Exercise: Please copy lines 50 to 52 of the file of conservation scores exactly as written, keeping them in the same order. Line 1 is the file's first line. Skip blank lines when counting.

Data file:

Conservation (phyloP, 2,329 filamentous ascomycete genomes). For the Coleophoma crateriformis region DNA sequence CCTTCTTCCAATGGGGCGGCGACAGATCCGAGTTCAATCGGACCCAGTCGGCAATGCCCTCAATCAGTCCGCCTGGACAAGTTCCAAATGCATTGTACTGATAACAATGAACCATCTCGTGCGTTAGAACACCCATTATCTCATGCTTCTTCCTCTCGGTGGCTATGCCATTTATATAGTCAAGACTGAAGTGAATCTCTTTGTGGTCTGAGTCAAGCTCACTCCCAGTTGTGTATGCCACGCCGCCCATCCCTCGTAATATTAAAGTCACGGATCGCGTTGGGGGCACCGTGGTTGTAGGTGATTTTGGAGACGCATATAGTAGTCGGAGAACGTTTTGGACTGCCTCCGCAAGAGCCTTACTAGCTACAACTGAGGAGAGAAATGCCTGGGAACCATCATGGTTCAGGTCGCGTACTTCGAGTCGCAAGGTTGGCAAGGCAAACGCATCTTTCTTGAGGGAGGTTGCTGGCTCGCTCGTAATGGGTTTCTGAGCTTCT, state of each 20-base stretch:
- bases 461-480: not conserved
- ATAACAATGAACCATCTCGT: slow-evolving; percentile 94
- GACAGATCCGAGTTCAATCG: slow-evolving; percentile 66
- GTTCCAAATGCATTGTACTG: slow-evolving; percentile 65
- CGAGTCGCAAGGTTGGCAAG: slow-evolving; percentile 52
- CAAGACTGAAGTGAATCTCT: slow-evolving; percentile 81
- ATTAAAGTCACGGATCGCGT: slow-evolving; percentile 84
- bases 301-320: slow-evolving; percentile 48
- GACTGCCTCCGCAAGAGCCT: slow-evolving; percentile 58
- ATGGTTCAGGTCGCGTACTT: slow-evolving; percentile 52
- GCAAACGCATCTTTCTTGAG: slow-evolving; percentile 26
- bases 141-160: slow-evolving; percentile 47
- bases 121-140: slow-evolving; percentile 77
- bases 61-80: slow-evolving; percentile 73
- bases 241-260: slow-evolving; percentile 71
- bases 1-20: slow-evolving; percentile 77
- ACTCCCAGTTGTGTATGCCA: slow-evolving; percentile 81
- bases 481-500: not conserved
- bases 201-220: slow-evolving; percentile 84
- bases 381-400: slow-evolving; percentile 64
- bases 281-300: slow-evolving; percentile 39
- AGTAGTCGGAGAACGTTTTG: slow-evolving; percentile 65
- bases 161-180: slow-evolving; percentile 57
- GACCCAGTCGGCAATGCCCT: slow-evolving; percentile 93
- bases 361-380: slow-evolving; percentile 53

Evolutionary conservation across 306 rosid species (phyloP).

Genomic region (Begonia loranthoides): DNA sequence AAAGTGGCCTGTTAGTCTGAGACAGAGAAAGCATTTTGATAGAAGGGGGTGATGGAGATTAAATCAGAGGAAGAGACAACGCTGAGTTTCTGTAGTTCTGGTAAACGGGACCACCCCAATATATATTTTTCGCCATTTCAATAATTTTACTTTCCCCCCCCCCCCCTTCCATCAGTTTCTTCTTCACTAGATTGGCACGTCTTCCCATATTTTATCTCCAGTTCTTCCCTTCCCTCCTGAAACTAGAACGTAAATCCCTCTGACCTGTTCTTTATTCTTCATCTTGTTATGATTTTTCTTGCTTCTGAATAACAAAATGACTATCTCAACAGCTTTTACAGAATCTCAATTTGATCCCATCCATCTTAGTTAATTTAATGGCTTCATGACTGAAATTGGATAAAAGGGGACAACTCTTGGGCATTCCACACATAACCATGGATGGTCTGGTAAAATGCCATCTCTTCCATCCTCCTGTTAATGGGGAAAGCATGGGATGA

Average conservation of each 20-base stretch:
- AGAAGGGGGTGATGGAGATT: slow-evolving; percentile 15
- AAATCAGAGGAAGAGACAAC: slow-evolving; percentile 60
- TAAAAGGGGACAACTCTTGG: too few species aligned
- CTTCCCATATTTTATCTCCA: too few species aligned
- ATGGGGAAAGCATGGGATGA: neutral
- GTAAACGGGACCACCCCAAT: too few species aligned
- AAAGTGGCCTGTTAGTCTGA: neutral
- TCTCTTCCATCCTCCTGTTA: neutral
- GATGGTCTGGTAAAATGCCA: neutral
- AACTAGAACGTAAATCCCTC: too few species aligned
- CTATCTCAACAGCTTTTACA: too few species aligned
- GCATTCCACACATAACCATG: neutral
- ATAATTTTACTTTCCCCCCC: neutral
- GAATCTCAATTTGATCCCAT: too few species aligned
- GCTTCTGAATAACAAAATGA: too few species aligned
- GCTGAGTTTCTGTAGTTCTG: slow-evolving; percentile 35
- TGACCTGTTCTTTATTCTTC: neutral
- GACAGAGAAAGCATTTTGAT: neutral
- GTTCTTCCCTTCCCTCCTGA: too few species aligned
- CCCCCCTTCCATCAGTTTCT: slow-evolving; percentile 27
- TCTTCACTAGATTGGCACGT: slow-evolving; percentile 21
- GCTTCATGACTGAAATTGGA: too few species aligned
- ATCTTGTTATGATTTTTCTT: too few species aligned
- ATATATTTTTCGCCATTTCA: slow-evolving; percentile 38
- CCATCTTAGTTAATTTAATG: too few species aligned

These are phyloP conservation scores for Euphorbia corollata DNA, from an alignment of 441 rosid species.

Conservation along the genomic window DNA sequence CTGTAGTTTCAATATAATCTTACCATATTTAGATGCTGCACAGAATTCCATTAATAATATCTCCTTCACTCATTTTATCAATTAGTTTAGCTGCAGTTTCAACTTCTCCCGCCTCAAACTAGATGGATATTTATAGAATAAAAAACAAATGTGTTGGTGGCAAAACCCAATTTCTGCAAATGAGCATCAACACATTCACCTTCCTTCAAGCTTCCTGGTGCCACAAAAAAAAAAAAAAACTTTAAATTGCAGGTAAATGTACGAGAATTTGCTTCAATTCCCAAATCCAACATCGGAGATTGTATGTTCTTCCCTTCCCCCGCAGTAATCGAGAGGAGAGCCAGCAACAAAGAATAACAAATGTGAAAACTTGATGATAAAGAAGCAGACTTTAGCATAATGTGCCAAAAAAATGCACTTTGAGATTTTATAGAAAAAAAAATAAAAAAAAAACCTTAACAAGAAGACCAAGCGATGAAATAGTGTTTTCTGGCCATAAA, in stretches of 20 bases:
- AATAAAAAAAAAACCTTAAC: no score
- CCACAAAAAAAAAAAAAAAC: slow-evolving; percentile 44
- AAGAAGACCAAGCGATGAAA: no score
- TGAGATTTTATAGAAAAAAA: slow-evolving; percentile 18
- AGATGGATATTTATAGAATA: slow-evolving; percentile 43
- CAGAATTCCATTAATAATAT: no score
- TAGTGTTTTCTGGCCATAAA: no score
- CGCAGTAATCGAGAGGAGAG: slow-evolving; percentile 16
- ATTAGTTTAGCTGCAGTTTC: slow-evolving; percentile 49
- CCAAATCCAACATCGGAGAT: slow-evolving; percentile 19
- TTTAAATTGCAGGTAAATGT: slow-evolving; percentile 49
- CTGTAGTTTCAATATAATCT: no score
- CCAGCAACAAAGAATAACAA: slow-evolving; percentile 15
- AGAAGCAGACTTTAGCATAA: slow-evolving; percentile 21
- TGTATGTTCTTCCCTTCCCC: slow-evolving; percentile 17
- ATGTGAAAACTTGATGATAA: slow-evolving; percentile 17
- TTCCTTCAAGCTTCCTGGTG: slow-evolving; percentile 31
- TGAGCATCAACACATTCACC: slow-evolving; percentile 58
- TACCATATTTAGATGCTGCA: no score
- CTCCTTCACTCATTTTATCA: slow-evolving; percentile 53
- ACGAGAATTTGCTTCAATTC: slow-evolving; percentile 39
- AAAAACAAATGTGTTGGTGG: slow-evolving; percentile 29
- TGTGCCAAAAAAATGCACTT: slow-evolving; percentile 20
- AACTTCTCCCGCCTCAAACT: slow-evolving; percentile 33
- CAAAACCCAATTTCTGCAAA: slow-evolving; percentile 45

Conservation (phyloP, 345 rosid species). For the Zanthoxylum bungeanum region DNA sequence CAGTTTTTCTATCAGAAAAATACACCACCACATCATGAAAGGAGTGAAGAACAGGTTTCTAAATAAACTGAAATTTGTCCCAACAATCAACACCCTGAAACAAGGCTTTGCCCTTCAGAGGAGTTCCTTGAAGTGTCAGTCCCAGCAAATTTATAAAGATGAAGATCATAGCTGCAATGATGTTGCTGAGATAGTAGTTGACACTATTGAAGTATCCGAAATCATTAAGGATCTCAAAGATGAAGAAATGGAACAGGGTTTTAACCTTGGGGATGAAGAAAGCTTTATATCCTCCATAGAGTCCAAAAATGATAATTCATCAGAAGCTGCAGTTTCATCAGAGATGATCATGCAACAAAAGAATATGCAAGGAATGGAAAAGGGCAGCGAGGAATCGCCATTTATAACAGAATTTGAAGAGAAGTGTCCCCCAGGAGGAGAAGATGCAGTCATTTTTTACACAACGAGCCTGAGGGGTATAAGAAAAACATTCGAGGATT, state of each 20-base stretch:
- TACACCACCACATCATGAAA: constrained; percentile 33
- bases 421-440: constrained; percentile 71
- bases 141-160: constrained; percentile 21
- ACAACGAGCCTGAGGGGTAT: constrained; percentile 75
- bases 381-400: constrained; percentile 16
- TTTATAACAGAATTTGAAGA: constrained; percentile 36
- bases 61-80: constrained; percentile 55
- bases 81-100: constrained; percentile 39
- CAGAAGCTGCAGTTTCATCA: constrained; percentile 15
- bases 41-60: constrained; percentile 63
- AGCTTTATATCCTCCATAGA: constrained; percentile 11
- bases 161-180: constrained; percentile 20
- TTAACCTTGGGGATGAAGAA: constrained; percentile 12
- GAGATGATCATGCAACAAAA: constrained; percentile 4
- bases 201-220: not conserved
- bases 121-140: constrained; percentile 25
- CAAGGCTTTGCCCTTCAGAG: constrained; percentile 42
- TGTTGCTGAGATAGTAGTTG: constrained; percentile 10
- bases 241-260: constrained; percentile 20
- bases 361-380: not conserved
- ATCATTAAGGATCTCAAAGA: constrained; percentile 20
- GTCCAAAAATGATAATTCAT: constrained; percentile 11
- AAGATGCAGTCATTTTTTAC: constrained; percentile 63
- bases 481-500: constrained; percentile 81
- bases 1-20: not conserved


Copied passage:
- TCTTCACTAGATTGGCACGT: slow-evolving; percentile 21
- GCTTCATGACTGAAATTGGA: too few species aligned
- ATCTTGTTATGATTTTTCTT: too few species aligned